Phish 3.0, Now Stuffed With Type II & III Jam
I started seeing Phish in 95, the fall Cap Center show in MD with the 30+ minute “Free,” and have managed to see them in 8 of the 10 years since that they’ve been performing (barring, of course, the Hiatus and Breakup periods). I’m establishing this from the get-go to illustrate my perspective and explain what I mean when I say that the last 2 Phish shows I attended have felt like I was Mr. Peabody taking my boy Sherman on a trip in the wayback machine to the late 90’s to witness the golden age(s) of Phish. Adding to that is the fact that every show I’ve been to since Hartford last year has been with a young music student in tow.
Again, some brief perspective, the last show I was at was SPAC II this summer, which I still describe as a perfect pre-“Ghost”-funk mid-90’s Phish show (and based on the song selection, that easily could have been true). It brought me back to that feeling of seeing Phish for the first time, watching them navigate their set and deliver solid performances of a complex array of compositions.
The first night at Jones Beach triggered similar flashbacks, but this time more of the late 90’s groove/funk-centered Phish. Given the designation of Type III as jamming typified by groove manipulation and minimal overt soloing, Set I was a picture perfect representation of that jam concept. The “Fluffhead” opener didn’t actually portend the tight, punchy funk to come, and was in fact a little slow and uneventful. Good for getting the crowd involved though, and in keeping with this leg of the tour’s habit of opening with uncharacteristic openers. “Kill Devil Falls” kicked in after a short pause, and while I’m not a big fan of this tune, it’s proven over the summer to be a good energy source, and was the first signs of the ultra-slick funk that would populate the rest of the set. This was also when my 12 year old guitar student, who I had in tow, started his practice of holding up a finger for each peak in a given jam, a process that became very entertaining halfway through the 2nd set. Then the funk DROPPED, in the form of an almost-Tower-Of-Power-esque rendition of the Talking Heads classic “Cities.” I don’t know if it’s just the new Languedoc, but Trey in particular sounded like one of James Brown’s classic guitarists, focusing his loose, jazzy approach with tight closed-voice 2 and 3 note high-register chords. The rest of the band was right in the pocket with him, with Fishman killing the 2 and 4 right in time with Mike, and Page layering on deep rhythmic motifs on his arsenal of keys.
Speaking of Page, I have long held the theory that every truly amazing show in Phish’s history has shared the distinct characteristic of Page being particularly on his game. Tonight was no exception, as demonstrated by a burning “Funky Bitch.” Coming out of that “Cities,” you knew this was going to be a throwdown, but I couldn’t possibly have expected the chunky thick Page-as-Medeski solo that brewed forth from this tune. Trey was more than prepared to respond with his solo, a very Warren-like, meaty tear through this blues form. The band dropped in to “Wilson” so quickly afterward that the audience barely had time to collect themselves for the chant. The audience made up for being caught sleeping during the third chant, where we all stopped after the third “Wilson” so perfectly that Trey missed his entrance back in to the tune. Not to worry though, he would atone for his error by busting out a toy guitar (previously a resident of his apartment’s living room) for the big solo, which was, as my show notes stated, “the dumbest, most amazing shit ever.”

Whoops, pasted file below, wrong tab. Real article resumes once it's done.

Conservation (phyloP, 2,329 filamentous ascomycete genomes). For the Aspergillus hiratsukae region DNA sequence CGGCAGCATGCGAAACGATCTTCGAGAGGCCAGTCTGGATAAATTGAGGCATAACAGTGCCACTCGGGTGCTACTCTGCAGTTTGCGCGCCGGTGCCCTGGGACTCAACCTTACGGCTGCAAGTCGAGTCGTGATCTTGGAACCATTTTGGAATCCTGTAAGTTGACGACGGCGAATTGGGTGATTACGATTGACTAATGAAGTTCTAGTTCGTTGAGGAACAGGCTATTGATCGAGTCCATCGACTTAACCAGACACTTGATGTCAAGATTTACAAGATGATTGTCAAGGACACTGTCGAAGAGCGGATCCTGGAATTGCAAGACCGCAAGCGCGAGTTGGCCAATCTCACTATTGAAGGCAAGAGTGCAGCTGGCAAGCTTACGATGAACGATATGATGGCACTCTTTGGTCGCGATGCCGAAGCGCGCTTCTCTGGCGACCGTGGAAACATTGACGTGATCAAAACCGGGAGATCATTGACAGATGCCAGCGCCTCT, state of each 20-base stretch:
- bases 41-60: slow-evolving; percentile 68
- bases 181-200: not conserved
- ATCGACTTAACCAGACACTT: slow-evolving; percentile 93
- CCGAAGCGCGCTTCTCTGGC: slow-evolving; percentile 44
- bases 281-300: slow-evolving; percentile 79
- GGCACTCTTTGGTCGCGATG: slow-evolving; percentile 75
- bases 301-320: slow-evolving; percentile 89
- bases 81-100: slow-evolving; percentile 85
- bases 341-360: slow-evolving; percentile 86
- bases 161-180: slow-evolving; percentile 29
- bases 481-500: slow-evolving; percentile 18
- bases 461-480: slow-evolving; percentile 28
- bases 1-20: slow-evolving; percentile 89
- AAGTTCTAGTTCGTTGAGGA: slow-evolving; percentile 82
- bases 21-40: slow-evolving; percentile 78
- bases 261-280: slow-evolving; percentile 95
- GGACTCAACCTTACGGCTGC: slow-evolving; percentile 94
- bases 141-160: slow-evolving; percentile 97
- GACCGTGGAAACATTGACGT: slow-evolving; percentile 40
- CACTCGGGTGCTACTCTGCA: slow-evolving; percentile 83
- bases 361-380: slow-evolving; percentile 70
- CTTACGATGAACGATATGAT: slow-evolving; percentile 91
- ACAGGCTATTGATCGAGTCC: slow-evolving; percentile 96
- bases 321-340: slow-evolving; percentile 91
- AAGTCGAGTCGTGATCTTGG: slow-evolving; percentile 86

Bringing the crowd back to the beginning of the set, the band launched in to a light, skittery “Reba,” with all the band members manipulating their rhythm patterns throughout the composed section. The jam was an exercise in restrained tension-and-release, ultimately very mellow and relaxed, and building to one singular peak at the end of the whistle-less jam (much to the confusion of my peak-tracking companion). Perhaps realizing that they were in with the funk for the duration of the set, the band hit the revived-standard “Walk Away” with an unbridled fury, which resulted in possibly the sloppiest 3.0 take on the James Gang classic, but tons of fun regardless. Wolfman’s Brother was a no-brainer at this point in this set, and was the perfect vehicle for the groovy Type III jamming that the band had been executing all night. I figured the outro of Wolfman’s was too chill for a set-closer, and as such we were treated to a very typical 3.0 “Possum,” replete with whale-call soloing from Trey and a ton of tension/release towards the end of his solo (enough so that my companion lost track of the number of peaks). Set I complete, you all now have 30-some minutes to dry off your funk-soaked clothing.
During the setbreak, we added a couple more kids to our viewing party, and elected to move to the small fenced-in area Page Side for some commonly associated raging. Apparently the band was in the same mood, coming on stage and having Fish coughing in to the mic, until the gentle strains of Lengthwise started to emanate from the speakers. After explaining to the kids what was happening, while Fish supplemented his vocals with a straight-eighth hihat pattern, I added “and they’re probably going in to ‘Maze’”. Lo and behold, the vocals fade away and are replaced by that familiar bass drum pattern, until all you hear is Fishman drumming. Normally Mike kicks in along with the kick, but in this version the drum groove got a few bars to establish the groove solo, which made the impact of the other instruments filtering in that much more significant. The composed section was strong, with the aggressive playing of set I carrying over in to this set, and Trey’s first solo was solid, standard-issue Mazework. Then there was Page’s solo. Perhaps it was my Page-side perspective, but I don’t think I’ve ever seen Trey so focused on Page…ever really, much less during one of his solos. In this instance, Trey had him in a death stare throughout his KILLING solo, musically latching on to every note and articulation from Page and supporting it with some of the finest rhythm playing I’ve heard out of Trey. Clearly in the mood to play, Trey’s subsequent solo really pushed the tension/release concept, stretching the solo section out to a significantly longer period than usual, peppered with peaks of increasing intensity. The finish was tight as ever, and almost without skipping a beat, Mike stepped up to the mic to kick off “Halley’s Comet” and a segue-fest the likes of which haven’t been seen since long before the hiatus. Continuing the evening’s motif of tight aggression, the jam in “Halley’s” resisted the urge to ramp up to double-time, instead maintaining a heavy quarter-note funk from start to finish.